The transition of music consumption from physical to digital hit the music industry hard as the internet gave way to illegal music sharing. It’s estimated that worldwide revenues for recorded music fell by 50% between 1999 and 2009.
The light amidst the darkness, Apple’s iTunes Store, brought music online in 2003, allowing consumers to purchase and download music digitally. Then, the 2010s brought the rise of streaming, which now accounts for over 50 percent of global recorded music revenue.
Africa’s music industry also fell victim to the internet and piracy. And while fintech and other industries could leapfrog traditional infrastructure, the music industry is a bit nuanced. Several challenges make it difficult to transition from physical sales to streaming.
Most African countries have weak recorded music distribution networks and relatively unregulated digital markets. And with data plans relatively expensive, the cost of streaming goes beyond a monthly subscription.
Understanding Zambia’s music industry’s needs, Mvesesani launched its online digital music marketplace in 2016 to service the Zambian market. On the Mvesesani Store, customers can purchase and download music from their favorite Zambian artists.
I spoke with Twaambo Haamucenje, co-founder of Mvesesani, about Zambia’s music industry, building Mvesesani payments and integrating it with the mobile money providers, and his thoughts on tech in Zambia.
Journey to Creating Mvesesani
I’m Zambian, was born here, but I also lived in Zimbabwe and South Africa growing up. I went to university in SA and had my first couple of jobs there, and then I came back to Zambia. Since then, I’ve tried to build a couple of things at the intersection of music and tech, but Mvesesani was the first thing that took off.
My first attempt at a startup was in 2010. I had just signed up for Twitter, and I saw a lot of Southern African artists using the platform to promote their music. I remember a friend sharing a link to his SoundCloud and other music profiles, this was before link-shortening, so it took five tweets to do it.
On reflection, I should have built something along the lines of a Linktree. Instead, I built something called Rolodecks. It was a digital rolodex for African artists. The goal I had with the website was to allow users to find every African artist on the continent and see everything about them. The tech behind it was interesting. I integrated maybe 12 APIs. But Rolodecks eventually ended because I didn’t know how to monetize it.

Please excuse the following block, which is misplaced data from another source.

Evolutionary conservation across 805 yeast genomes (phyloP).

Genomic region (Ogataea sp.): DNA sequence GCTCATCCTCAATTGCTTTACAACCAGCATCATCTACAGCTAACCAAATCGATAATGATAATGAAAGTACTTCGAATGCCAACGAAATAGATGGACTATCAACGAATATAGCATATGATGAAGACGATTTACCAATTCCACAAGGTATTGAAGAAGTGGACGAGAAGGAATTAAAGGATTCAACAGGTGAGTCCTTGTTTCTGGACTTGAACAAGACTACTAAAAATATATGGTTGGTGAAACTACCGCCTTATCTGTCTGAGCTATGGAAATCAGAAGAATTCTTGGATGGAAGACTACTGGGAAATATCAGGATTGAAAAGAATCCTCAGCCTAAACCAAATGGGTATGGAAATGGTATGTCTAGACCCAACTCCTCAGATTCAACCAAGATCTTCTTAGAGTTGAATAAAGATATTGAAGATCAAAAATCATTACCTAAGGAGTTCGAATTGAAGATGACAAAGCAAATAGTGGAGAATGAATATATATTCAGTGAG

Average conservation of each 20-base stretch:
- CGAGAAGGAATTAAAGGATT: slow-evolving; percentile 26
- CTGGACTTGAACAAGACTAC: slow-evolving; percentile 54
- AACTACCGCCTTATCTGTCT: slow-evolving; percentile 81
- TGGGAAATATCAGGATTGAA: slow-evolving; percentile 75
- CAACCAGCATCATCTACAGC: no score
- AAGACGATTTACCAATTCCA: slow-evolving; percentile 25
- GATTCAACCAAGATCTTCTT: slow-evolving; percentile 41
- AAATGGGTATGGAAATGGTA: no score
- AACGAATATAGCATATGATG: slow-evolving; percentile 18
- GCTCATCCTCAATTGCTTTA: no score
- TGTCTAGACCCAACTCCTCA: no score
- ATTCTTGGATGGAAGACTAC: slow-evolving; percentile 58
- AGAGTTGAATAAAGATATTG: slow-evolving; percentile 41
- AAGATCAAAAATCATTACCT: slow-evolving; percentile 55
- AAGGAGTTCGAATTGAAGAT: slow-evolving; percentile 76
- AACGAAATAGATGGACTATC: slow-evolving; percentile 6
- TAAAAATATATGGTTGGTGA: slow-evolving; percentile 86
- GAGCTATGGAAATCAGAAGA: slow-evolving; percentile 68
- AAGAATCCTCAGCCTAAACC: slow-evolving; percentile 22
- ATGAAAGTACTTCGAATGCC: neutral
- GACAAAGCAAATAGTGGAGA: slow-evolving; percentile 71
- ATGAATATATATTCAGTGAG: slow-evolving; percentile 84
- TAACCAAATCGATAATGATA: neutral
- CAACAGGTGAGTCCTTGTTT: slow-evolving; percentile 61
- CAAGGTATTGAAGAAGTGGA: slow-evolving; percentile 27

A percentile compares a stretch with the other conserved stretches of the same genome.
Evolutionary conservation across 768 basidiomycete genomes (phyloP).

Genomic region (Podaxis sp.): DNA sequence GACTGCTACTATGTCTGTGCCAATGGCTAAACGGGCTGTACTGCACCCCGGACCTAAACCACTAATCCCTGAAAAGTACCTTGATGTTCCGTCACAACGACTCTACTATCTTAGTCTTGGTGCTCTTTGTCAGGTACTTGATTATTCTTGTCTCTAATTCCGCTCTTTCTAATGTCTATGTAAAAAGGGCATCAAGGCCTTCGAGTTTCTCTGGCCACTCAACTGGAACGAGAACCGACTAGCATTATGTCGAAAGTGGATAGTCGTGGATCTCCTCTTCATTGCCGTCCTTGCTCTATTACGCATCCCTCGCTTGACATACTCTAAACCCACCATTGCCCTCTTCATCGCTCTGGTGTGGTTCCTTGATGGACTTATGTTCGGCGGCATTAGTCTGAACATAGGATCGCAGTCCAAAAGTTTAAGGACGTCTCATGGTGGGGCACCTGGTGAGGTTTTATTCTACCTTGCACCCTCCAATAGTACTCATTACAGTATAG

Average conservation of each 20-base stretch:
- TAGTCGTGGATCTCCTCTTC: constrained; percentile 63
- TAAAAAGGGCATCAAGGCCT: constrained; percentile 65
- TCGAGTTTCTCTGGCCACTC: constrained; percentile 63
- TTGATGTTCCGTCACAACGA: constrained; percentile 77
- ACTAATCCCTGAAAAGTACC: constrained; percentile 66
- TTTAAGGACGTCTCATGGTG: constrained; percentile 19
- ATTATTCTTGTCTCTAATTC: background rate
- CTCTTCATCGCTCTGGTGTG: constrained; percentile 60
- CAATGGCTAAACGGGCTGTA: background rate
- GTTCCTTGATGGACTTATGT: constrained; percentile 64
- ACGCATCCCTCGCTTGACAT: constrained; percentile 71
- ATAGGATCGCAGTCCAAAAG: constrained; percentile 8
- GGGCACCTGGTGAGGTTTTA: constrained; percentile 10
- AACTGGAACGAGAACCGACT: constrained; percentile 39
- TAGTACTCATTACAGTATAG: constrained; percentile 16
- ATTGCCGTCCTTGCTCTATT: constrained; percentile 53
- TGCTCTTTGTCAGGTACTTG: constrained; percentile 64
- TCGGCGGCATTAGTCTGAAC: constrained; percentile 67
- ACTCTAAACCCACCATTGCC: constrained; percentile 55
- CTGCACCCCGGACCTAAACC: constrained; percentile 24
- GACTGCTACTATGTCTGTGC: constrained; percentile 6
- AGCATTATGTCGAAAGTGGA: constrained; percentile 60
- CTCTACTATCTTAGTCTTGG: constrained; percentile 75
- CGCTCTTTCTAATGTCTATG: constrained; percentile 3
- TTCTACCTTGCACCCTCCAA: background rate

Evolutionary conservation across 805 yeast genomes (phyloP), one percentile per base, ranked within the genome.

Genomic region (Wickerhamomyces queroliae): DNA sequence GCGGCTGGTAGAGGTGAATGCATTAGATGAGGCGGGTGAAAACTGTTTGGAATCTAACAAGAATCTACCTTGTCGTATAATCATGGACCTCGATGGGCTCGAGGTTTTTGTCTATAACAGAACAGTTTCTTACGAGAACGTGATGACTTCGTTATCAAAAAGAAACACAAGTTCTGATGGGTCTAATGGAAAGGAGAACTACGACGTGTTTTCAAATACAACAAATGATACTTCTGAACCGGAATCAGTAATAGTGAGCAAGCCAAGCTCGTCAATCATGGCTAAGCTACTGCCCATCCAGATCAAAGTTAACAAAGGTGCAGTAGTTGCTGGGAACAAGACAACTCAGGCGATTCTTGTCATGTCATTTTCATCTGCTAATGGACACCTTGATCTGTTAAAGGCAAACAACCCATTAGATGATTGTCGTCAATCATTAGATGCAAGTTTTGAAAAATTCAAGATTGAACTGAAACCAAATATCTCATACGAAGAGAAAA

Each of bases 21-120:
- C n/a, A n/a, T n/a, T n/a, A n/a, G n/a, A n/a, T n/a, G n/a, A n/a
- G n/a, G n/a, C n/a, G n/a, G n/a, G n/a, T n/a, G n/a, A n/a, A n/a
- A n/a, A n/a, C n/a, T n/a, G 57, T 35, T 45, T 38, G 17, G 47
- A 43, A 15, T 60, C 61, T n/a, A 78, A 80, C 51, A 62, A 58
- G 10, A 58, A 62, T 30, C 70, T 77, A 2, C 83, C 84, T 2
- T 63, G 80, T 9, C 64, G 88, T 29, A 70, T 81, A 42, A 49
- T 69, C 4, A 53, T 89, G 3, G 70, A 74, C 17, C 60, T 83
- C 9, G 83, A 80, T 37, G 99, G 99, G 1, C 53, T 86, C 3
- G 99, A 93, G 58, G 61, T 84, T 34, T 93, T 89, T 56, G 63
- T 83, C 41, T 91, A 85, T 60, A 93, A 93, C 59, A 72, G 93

I was also part of the team running the African HipHop blog (AfricanHHB). We won a couple of awards, but again there was a monetization issue. If I’m honest, monetization is the biggest pain point. In Zambia, we aren’t at the point where you can start from zero, build something over the weekend, and make money on Monday.
Fortunately, with Mvesesani we’ve overcome the monetization issue. We’re at the point where we have gained some traction and in 2020 we grew revenue by nearly 500 percent.
What value does Mvesesani provide to the marketplace?
In Zambia, musicians have had a real problem monetizing. Piracy hit hard here compared to other southern African countries. Our copyright law was last updated in 1994. It doesn’t mention anything digital or even the word CD.
We also have no infrastructure to distribute music. When we launched the Mvesesani store, there were two shops across the country where you could buy CDs. So if you were a fan who wanted to purchase music, there were only two locations you could buy physical music in the country. And today, there are none. This forced artists to sell their music themselves. Even the biggest names sell music out of their trunk.
While the world is excited about Spotify and Apple Music, Spotify has not launched in Zambia, and Apple Music only launched last year. And as much as people say physical is dying, anyone who somewhat knows about the music industry globally is aware that vinyl is making a huge comeback and that CD sales are still in the millions of dollars. Today, if you go to South Africa or Malawi, people are still buying physicals.